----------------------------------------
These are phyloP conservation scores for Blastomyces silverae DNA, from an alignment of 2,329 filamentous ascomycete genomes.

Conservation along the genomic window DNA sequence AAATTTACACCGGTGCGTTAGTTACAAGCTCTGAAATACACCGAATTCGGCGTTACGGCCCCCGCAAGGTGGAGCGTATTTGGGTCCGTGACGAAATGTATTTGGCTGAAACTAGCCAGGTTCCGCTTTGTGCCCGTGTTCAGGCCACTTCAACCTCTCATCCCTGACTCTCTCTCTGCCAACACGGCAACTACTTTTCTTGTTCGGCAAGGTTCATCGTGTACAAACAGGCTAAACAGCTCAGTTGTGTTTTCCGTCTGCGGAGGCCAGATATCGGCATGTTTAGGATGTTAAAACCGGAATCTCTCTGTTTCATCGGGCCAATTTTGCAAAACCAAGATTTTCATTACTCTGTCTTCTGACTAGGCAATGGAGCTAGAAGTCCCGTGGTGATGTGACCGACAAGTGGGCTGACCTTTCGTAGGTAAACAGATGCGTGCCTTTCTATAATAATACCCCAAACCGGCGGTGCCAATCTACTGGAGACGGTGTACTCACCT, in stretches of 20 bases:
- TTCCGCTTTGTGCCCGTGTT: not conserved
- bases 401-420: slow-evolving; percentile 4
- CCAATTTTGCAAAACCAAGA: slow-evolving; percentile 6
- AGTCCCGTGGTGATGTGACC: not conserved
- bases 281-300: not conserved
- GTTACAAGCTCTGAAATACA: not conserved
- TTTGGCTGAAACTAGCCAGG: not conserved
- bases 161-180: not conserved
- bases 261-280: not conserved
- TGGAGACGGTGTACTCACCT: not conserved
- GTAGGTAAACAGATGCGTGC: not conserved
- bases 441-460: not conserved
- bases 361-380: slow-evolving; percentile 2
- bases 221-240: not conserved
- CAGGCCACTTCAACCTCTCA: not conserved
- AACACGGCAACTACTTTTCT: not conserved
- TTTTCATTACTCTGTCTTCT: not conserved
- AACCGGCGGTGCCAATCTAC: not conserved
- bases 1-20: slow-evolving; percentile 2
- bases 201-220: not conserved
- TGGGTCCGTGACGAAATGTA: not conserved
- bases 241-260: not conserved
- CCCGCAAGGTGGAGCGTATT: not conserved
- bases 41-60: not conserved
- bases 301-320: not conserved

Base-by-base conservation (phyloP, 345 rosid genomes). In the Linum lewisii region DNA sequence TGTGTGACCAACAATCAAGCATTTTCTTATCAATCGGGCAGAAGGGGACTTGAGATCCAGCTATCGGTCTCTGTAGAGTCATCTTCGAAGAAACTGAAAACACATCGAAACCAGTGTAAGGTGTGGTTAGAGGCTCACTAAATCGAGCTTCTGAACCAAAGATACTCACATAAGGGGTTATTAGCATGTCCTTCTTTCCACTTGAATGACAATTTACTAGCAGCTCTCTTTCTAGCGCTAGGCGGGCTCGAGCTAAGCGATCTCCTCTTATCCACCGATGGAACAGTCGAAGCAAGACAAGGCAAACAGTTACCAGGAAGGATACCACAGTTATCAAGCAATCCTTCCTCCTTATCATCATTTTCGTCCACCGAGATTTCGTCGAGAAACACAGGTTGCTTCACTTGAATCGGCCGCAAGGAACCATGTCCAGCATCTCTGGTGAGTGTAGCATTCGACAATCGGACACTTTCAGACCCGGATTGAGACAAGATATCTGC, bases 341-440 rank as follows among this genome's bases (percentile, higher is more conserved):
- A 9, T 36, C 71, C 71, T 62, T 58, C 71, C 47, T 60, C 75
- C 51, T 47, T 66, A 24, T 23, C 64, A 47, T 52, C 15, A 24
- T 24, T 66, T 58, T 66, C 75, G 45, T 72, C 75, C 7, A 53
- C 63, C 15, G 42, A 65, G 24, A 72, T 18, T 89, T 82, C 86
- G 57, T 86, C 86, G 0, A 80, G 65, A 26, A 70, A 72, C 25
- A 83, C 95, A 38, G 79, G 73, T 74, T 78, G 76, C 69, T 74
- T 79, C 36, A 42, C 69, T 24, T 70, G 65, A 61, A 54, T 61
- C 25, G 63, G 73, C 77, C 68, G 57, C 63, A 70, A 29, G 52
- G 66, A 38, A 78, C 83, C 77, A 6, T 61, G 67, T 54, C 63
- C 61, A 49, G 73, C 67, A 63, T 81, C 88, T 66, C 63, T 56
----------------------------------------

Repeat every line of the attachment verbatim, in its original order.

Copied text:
These are phyloP conservation scores for Blastomyces silverae DNA, from an alignment of 2,329 filamentous ascomycete genomes.

Conservation along the genomic window DNA sequence AAATTTACACCGGTGCGTTAGTTACAAGCTCTGAAATACACCGAATTCGGCGTTACGGCCCCCGCAAGGTGGAGCGTATTTGGGTCCGTGACGAAATGTATTTGGCTGAAACTAGCCAGGTTCCGCTTTGTGCCCGTGTTCAGGCCACTTCAACCTCTCATCCCTGACTCTCTCTCTGCCAACACGGCAACTACTTTTCTTGTTCGGCAAGGTTCATCGTGTACAAACAGGCTAAACAGCTCAGTTGTGTTTTCCGTCTGCGGAGGCCAGATATCGGCATGTTTAGGATGTTAAAACCGGAATCTCTCTGTTTCATCGGGCCAATTTTGCAAAACCAAGATTTTCATTACTCTGTCTTCTGACTAGGCAATGGAGCTAGAAGTCCCGTGGTGATGTGACCGACAAGTGGGCTGACCTTTCGTAGGTAAACAGATGCGTGCCTTTCTATAATAATACCCCAAACCGGCGGTGCCAATCTACTGGAGACGGTGTACTCACCT, in stretches of 20 bases:
- TTCCGCTTTGTGCCCGTGTT: not conserved
- bases 401-420: slow-evolving; percentile 4
- CCAATTTTGCAAAACCAAGA: slow-evolving; percentile 6
- AGTCCCGTGGTGATGTGACC: not conserved
- bases 281-300: not conserved
- GTTACAAGCTCTGAAATACA: not conserved
- TTTGGCTGAAACTAGCCAGG: not conserved
- bases 161-180: not conserved
- bases 261-280: not conserved
- TGGAGACGGTGTACTCACCT: not conserved
- GTAGGTAAACAGATGCGTGC: not conserved
- bases 441-460: not conserved
- bases 361-380: slow-evolving; percentile 2
- bases 221-240: not conserved
- CAGGCCACTTCAACCTCTCA: not conserved
- AACACGGCAACTACTTTTCT: not conserved
- TTTTCATTACTCTGTCTTCT: not conserved
- AACCGGCGGTGCCAATCTAC: not conserved
- bases 1-20: slow-evolving; percentile 2
- bases 201-220: not conserved
- TGGGTCCGTGACGAAATGTA: not conserved
- bases 241-260: not conserved
- CCCGCAAGGTGGAGCGTATT: not conserved
- bases 41-60: not conserved
- bases 301-320: not conserved

Base-by-base conservation (phyloP, 345 rosid genomes). In the Linum lewisii region DNA sequence TGTGTGACCAACAATCAAGCATTTTCTTATCAATCGGGCAGAAGGGGACTTGAGATCCAGCTATCGGTCTCTGTAGAGTCATCTTCGAAGAAACTGAAAACACATCGAAACCAGTGTAAGGTGTGGTTAGAGGCTCACTAAATCGAGCTTCTGAACCAAAGATACTCACATAAGGGGTTATTAGCATGTCCTTCTTTCCACTTGAATGACAATTTACTAGCAGCTCTCTTTCTAGCGCTAGGCGGGCTCGAGCTAAGCGATCTCCTCTTATCCACCGATGGAACAGTCGAAGCAAGACAAGGCAAACAGTTACCAGGAAGGATACCACAGTTATCAAGCAATCCTTCCTCCTTATCATCATTTTCGTCCACCGAGATTTCGTCGAGAAACACAGGTTGCTTCACTTGAATCGGCCGCAAGGAACCATGTCCAGCATCTCTGGTGAGTGTAGCATTCGACAATCGGACACTTTCAGACCCGGATTGAGACAAGATATCTGC, bases 341-440 rank as follows among this genome's bases (percentile, higher is more conserved):
- A 9, T 36, C 71, C 71, T 62, T 58, C 71, C 47, T 60, C 75
- C 51, T 47, T 66, A 24, T 23, C 64, A 47, T 52, C 15, A 24
- T 24, T 66, T 58, T 66, C 75, G 45, T 72, C 75, C 7, A 53
- C 63, C 15, G 42, A 65, G 24, A 72, T 18, T 89, T 82, C 86
- G 57, T 86, C 86, G 0, A 80, G 65, A 26, A 70, A 72, C 25
- A 83, C 95, A 38, G 79, G 73, T 74, T 78, G 76, C 69, T 74
- T 79, C 36, A 42, C 69, T 24, T 70, G 65, A 61, A 54, T 61
- C 25, G 63, G 73, C 77, C 68, G 57, C 63, A 70, A 29, G 52
- G 66, A 38, A 78, C 83, C 77, A 6, T 61, G 67, T 54, C 63
- C 61, A 49, G 73, C 67, A 63, T 81, C 88, T 66, C 63, T 56